You’ve made it. There may have been periods when it got a bit touch-and-go, you might have had a few dinners that would make your mum recoil in horror if she knew (‘9p noodles with soy sauce?!’) and – in hindsight – you might have spent a little more than you should have on less essential items (read: alcohol, nights out, things for your room you were never allowed when you lived at home…) but you’ve made it to the end of the year intact. There’s just one problem – there’s a good four months until university starts again. Which means there’s four months until your next student loan drops in like a gift from the gods. You hear your mother’s voice in your head: ‘why don’t you get a summer job?’. If only it were that easy – summer jobs for students are difficult to find.
Luckily, we’ve put together a few pointers.
How to find summer jobs for students
We’re not going to lie to you, finding a summer job as a student is a little tricky.
But don’t give up hope.
There are a few tricks you can have up your sleeve to make sure you bag that perfect summer job:
Trick One: Have a killer CV
If you’re applying for jobs online or sending emails, you don’t have the chance to make a good first impression: your CV needs to do that for you. It needs to sell you and your strengths and make you seem like an offer that’s too good to refuse. Need some tips on putting together a killer CV? Here are a few to get you started..
Trick Two: Don’t give up
Ask anybody who has applied for a job and they’ll tell you that there were lots of applications that they never heard back from. (In fact, STAT). The trick is to not let it bother you. Don’t dwell on why you never heard back, just pick yourself up and apply to another. (Even better, apply to lots at the same time – don’t put all your eggs in one basket. But make sure you tailor your CV and cover letter for each job.
Trick three: work smarter, not harder
This is the big trick for finding the best summer jobs for students: look for jobs that have a high churn rate – working in a bar or a restaurant, for example – or for jobs that look specifically for students. They’ll be easier to get, better suited to your needs and more understanding that you’ll be leaving at the end of the summer.
Where to find summer jobs for students
Here are a few places to start:
Gumtree is a bit of a goldmine for student jobs. As a rule, jobs advertised on Gumtree tend to be for less professional, more informal roles. That usually means there’s an abundance of job adverts for casual staff – waitress/waiter roles, bartender roles, and cleaning and house-keeping roles, for example.
What’s even better about Gumtree is that it’s less about sending over your CV, tailoring a cover letter and going for an interview. Instead, it’s more about sending potential employers a friendly message with your CV and – in all likelihood – heading in for a trial shift that you’ll get paid for.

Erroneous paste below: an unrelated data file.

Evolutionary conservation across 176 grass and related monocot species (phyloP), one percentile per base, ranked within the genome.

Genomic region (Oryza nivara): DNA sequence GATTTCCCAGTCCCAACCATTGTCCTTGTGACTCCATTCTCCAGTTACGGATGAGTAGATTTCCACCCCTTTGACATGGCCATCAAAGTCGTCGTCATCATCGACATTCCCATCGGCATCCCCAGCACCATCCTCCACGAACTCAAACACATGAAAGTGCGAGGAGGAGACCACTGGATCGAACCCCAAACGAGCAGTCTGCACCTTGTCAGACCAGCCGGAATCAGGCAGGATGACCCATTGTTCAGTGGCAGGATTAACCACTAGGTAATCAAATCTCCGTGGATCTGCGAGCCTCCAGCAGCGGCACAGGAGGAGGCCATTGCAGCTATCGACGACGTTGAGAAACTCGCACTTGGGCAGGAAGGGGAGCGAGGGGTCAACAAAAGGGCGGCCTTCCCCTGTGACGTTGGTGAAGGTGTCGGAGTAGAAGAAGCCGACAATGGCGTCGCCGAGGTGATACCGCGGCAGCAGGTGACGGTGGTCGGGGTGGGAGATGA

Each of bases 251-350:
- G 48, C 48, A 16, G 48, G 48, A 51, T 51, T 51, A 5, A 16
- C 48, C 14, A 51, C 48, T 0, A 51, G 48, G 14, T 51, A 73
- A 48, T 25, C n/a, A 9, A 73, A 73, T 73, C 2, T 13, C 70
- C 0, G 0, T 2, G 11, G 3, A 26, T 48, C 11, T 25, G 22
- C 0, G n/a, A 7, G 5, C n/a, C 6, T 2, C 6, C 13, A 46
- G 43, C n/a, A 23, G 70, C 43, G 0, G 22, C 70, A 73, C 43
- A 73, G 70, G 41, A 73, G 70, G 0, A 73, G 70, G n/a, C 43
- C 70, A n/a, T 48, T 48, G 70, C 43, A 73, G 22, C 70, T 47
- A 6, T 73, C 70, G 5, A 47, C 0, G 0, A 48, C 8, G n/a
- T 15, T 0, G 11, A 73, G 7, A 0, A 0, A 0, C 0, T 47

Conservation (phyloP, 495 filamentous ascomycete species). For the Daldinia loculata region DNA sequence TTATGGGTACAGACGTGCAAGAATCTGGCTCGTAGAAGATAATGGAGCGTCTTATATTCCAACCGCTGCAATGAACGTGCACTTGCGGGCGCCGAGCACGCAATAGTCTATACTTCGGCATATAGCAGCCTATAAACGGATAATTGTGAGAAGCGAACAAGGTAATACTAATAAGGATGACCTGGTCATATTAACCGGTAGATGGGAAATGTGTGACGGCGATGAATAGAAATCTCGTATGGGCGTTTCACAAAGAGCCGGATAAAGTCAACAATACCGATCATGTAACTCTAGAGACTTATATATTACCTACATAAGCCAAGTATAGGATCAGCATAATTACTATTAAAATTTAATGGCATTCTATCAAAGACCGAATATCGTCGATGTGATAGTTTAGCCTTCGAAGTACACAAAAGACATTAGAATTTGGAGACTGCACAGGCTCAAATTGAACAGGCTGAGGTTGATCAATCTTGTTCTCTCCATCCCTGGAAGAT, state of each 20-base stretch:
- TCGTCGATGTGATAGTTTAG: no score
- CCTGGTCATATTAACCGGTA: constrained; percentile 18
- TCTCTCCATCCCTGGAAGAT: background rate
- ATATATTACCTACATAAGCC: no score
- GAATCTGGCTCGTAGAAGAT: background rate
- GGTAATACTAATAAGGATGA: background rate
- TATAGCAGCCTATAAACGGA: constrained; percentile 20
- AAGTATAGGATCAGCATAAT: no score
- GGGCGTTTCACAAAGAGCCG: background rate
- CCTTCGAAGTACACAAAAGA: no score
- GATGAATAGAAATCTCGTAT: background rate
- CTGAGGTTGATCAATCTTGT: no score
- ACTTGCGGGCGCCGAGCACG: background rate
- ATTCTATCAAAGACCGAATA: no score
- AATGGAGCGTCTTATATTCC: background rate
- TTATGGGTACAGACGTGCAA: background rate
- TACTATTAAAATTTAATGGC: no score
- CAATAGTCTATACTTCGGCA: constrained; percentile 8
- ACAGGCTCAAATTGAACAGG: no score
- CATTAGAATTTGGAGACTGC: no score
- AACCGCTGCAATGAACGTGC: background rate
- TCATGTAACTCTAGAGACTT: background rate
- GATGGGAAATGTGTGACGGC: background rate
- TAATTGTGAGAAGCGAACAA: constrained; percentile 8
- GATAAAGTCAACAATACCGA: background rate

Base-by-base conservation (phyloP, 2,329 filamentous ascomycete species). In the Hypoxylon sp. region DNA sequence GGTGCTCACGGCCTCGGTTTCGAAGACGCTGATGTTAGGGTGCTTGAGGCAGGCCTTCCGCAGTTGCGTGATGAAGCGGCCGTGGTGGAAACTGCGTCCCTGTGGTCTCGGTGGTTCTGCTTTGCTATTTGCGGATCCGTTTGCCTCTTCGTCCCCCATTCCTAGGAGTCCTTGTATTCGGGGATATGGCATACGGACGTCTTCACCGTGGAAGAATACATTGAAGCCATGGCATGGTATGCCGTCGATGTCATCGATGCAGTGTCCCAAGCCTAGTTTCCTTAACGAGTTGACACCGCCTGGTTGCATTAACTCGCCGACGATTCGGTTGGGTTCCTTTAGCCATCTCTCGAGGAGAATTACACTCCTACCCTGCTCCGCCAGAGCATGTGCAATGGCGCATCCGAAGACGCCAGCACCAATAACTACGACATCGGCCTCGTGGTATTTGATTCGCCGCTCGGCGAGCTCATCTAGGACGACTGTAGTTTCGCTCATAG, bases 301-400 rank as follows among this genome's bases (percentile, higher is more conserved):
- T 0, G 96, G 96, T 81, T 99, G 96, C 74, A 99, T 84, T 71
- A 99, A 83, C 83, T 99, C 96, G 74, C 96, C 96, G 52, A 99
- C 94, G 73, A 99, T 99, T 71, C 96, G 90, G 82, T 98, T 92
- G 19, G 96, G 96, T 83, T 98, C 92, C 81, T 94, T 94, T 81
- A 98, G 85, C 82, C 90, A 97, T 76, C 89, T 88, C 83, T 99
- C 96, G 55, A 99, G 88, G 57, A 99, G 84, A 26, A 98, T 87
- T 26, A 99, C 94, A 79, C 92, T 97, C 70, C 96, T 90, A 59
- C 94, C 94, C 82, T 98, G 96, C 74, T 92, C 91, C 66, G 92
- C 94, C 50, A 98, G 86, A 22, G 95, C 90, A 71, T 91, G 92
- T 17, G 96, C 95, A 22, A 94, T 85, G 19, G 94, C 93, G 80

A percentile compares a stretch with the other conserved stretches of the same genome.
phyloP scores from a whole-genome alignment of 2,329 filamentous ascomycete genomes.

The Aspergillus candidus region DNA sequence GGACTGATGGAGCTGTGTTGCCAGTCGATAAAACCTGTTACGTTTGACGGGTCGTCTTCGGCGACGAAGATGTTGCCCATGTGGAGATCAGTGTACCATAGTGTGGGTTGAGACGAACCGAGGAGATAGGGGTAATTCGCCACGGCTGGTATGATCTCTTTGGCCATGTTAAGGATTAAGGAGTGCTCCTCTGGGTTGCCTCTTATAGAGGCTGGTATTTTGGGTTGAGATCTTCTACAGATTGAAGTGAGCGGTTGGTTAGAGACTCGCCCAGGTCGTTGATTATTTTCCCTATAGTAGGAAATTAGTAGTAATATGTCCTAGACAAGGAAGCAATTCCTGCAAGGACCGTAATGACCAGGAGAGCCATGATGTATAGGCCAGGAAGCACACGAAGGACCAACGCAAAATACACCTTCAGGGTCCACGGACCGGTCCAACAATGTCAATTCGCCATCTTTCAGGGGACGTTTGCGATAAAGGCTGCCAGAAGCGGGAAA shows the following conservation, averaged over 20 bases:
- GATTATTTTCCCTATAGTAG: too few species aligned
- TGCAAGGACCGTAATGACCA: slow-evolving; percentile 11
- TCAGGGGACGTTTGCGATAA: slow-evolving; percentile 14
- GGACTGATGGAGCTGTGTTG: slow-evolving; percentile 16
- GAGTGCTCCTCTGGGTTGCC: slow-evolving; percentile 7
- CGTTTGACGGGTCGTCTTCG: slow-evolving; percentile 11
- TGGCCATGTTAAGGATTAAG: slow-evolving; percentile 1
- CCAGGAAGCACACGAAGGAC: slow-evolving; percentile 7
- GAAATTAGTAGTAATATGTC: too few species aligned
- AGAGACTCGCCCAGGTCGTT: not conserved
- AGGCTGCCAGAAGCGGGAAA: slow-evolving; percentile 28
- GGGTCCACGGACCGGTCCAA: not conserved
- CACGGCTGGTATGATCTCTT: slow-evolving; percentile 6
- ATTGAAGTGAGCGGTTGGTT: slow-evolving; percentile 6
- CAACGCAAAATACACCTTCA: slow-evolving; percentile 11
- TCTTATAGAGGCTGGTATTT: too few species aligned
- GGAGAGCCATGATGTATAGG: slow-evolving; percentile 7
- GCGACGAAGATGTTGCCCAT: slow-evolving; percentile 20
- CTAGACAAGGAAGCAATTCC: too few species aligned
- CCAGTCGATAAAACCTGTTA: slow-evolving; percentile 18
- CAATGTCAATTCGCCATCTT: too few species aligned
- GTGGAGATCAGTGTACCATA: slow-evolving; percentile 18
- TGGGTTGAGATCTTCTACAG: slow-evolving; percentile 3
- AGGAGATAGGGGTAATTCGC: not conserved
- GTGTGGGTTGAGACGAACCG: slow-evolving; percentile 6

The most effective way of getting a summer job is to just put yourself out there – print off your CV and head into places you’d like to work. Ask if the manager is in and if they’ve got five minutes to spare. If they have, quickly explain what you’re hoping for. Also – if you can – strike up a rapport at the same time.
I’m a student that’s in between years at university. I’ve just moved back home for the summer and I was looking for a job while I’m home. I just wondered if you had any openings for bar staff? I’m a hard worker and I don’t mind getting stuck in or doing long shifts…
The best thing about this approach is that it usually results in them hiring you on the spot, if you’ve made a decent impression. At the very least, you usually get a trial shift or a ‘we’ll give you a call’.
Student Job is a great resource for finding summer jobs. It’s a job board for postings specifically for short-term work geared towards the student market.
Just a quick skim through the job board shows a whole host of jobs – from market research (getting paid to review websites) to event staff. Plus, you can narrow your search by region to find opportunities that aren’t going to require lots of driving back and forth.
Do a bit of moonlighting
Why not use your degree to bring in some extra pennies over the summer? Sites like PeoplePerHour and Upwork allow you to bid to complete a whole range of tasks that can vary from writing an email campaign to designing company logos. Sure, they’re never going to break the bank, but a few little projects while you’re away from university will keep your head above water (and look great on your CV).
Are you looking for a summer job? Have you got any tips on the best places to look? Let us know in the comments below.